By Mohammad M. Farahani

China is on par with U.S. on all fronts: researcher

October 27, 2021 - 15:18

TEHRAN – A Pakistani researcher believes that Beijing can compete with Washington in military power, highlighting China’s economic rise.

“China is already on a par with the U.S. on all fronts, including military,” Mahrukh Khan tells the Tehran Times.

“Both the nations have extraordinary military capabilities including nuclear power,” Khan adds.

However, many political pundits believe that economy gives China a significant advantage over other aspects. 

“China is also cognizant of the fact that it will be more able to defeat the U.S. as well as maintain Beijing’s influence and role of a superpower by increasing its economic might rather than military,” Khan remarks.

Following is the text of the interview:

How do you assess U.S.-China differences? Why doesn’t the U.S. want to acknowledge China’s rising global status?

The differences between the U.S. and China are on a constant rise, whether it is in the realm of economy, diplomacy, or securing strategic upper hand. Over the course of many years, China has been able to establish its footprint on all the continents across the globe through its diplomatic efforts and through building infrastructures such as the BRI and CPEC. This has created an atmosphere of bipartisan stress in the U.S. and its Congress with mutual consensus to curb the rise of China. The U.S. is in no mood to acknowledge the rise of China because it will in return bring Beijing at par with Washington something that the U.S. doesn’t want. Moreover, the rise of China and its acknowledgment will be a direct threat to the international world order established in the aftermath of WWII which has constantly put the West at an advantage. 

“China has established its footprint on all the continents, through its diplomatic efforts.”Do you think the U.S. is able to curb China’s influence through QUAD?

It is fairly difficult to suggest or assume that the U.S. will be able to curb the growing Chinese influence by or through the QUAD. While the basic construct of the QUAD is against China the countries in the Quad have been unable to achieve it as they differ in doing so. Australia is not interested to take China by its horns as it has reasonably good trade and economic ties. Similarly, the only nations on one page to go against China are the U.S. and India alone for obvious reasons and have become a desperate attempt by Washington and New Delhi to counter China.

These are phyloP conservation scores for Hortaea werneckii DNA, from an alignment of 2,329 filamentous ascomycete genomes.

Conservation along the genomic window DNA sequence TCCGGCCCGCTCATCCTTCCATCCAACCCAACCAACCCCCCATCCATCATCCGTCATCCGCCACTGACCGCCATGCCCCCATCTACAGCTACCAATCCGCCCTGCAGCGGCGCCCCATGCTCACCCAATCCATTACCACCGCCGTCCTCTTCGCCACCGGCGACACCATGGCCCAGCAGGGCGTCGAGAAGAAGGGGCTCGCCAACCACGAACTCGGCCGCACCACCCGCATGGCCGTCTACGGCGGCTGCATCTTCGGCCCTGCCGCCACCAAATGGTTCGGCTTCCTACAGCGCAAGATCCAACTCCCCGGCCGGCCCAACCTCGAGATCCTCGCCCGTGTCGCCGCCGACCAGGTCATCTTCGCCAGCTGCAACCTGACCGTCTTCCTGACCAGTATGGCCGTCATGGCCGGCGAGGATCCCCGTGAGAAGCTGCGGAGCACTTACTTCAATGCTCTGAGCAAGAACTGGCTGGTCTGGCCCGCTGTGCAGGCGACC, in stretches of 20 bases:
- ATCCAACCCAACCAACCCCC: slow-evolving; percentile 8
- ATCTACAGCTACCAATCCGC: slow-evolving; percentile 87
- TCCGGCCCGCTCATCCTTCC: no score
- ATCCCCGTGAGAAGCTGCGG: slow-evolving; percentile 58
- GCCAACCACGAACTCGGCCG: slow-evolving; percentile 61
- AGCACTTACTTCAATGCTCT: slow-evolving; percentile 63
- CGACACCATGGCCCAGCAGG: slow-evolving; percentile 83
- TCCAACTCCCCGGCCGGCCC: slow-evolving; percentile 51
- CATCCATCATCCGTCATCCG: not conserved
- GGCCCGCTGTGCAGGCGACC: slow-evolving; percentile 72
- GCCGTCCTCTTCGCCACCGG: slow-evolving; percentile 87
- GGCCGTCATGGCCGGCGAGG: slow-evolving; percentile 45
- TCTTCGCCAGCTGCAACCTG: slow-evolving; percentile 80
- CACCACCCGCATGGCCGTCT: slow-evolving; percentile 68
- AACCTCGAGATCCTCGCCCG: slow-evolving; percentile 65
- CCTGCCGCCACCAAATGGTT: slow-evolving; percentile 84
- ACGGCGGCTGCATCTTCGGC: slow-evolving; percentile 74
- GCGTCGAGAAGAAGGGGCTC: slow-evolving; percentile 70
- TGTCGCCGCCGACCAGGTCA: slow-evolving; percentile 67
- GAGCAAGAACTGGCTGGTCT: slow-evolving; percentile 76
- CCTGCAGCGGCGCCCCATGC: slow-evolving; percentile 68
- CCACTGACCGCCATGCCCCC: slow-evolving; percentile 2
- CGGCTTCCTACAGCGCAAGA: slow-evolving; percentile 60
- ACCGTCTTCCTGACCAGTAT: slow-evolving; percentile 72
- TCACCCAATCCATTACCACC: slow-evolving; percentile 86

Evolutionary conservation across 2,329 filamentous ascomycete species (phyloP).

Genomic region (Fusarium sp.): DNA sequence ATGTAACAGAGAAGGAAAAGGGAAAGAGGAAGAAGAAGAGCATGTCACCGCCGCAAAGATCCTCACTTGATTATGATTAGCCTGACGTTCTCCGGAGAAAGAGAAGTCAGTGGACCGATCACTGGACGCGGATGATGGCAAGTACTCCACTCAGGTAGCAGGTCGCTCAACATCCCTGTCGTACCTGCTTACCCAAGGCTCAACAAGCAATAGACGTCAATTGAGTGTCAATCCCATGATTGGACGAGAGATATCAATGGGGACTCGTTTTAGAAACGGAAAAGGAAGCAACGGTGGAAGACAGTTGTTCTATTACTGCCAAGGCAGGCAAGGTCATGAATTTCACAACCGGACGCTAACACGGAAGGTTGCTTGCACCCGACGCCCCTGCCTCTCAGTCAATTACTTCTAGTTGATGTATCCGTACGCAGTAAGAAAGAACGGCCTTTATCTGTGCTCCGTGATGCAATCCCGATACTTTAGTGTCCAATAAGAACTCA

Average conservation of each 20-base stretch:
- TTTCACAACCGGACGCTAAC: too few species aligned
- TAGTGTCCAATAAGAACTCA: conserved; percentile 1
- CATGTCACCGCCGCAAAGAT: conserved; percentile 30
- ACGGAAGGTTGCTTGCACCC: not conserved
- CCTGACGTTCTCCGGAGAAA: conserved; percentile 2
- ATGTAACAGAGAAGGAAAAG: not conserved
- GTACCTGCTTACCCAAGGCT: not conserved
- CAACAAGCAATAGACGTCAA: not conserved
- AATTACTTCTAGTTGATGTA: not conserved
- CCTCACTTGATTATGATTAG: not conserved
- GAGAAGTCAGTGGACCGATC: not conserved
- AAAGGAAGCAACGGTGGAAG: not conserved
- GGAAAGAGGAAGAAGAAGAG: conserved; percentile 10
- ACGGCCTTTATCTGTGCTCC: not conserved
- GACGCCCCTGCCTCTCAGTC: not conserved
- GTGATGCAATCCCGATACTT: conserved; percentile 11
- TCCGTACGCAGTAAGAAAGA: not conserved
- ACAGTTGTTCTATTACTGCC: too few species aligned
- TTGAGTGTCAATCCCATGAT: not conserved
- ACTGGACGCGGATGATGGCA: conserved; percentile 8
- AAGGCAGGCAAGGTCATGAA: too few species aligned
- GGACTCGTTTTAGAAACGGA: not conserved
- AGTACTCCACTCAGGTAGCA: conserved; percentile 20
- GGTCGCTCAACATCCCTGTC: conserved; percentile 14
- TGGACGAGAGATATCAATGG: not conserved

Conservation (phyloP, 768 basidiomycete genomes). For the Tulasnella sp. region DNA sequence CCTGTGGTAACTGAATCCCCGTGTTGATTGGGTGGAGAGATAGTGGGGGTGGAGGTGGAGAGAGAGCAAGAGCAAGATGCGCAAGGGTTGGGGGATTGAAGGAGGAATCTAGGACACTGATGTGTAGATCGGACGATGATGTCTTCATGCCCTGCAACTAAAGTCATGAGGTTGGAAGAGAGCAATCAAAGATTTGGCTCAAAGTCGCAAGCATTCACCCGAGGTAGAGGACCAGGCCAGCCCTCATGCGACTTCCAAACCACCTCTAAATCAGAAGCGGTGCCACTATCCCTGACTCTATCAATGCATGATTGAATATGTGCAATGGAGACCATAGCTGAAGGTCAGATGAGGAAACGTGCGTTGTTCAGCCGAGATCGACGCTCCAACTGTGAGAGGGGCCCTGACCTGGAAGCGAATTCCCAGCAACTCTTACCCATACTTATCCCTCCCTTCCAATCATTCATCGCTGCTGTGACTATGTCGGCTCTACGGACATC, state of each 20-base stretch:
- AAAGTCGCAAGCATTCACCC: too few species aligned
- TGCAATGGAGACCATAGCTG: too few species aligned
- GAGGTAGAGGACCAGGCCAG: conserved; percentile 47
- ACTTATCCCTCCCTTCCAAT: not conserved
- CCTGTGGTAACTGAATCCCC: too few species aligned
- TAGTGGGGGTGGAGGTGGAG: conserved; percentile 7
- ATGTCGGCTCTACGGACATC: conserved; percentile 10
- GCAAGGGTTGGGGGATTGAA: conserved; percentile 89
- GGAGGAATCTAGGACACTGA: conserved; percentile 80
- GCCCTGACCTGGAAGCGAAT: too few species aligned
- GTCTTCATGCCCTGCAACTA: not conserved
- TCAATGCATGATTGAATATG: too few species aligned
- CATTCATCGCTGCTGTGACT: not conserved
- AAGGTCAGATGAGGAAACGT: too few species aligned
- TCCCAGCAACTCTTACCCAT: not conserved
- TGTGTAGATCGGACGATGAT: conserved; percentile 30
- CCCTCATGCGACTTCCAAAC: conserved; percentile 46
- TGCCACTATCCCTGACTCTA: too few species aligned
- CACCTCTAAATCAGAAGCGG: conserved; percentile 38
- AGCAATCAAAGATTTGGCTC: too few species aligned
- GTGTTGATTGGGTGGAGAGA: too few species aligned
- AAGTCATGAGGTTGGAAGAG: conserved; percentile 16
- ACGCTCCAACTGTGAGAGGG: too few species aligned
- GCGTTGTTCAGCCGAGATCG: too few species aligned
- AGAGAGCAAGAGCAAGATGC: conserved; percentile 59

How do you see the importance of the Shanghai Cooperation Organization (SCO) in consolidating China’s influence and promoting its deterrence power?

SCO has played a significant role in putting China’s perspective across the globe. While it has not given it a deterrence power in a pure sense, it has provided it with a platform to put its voice across in multiple ways and infiltrate and influence countries in the region and beyond through economic and diplomatic agendas. 

Some experts claim the U.S. withdrew from Afghanistan to leave a destabilized region for China? What is your comment?

Not really. I believe that there was a general Afghanistan fatigue prevalent in the U.S. for many years. It was a lost cause that only needed some political realization and materialization which happened while Trump was in office. China has been a keen neutral player in the perusal of an end to the Afghan crisis and if anything the exit of the U.S. from Afghanistan is more or less a relief for Beijing and Moscow and it has given them more space to maneuver without the U.S. policing their moves. 

Do you think that China is able to contain U.S. moves in the Far East through the SCO?

China doesn’t need SCO in a realist sense to contain the U.S. Its obvious rise both in the diplomatic sense as well as strategic sense has worked as deterrence for the U.S. Moreover, whatever the U.S. says, it cannot take China by its horns as it cannot afford to do so for multiple reasons. 

Do you expect China enter military rivalry with the U.S. after its economic rise?

China is already at par with the U.S. on all fronts, including the military. Both nations have extraordinary military capabilities, including nuclear power. China is also cognizant of the fact that it will be more able to defeat the U.S. as well as maintain Beijing’s influence and role of superpower by increasing its economic might rather than military.


 

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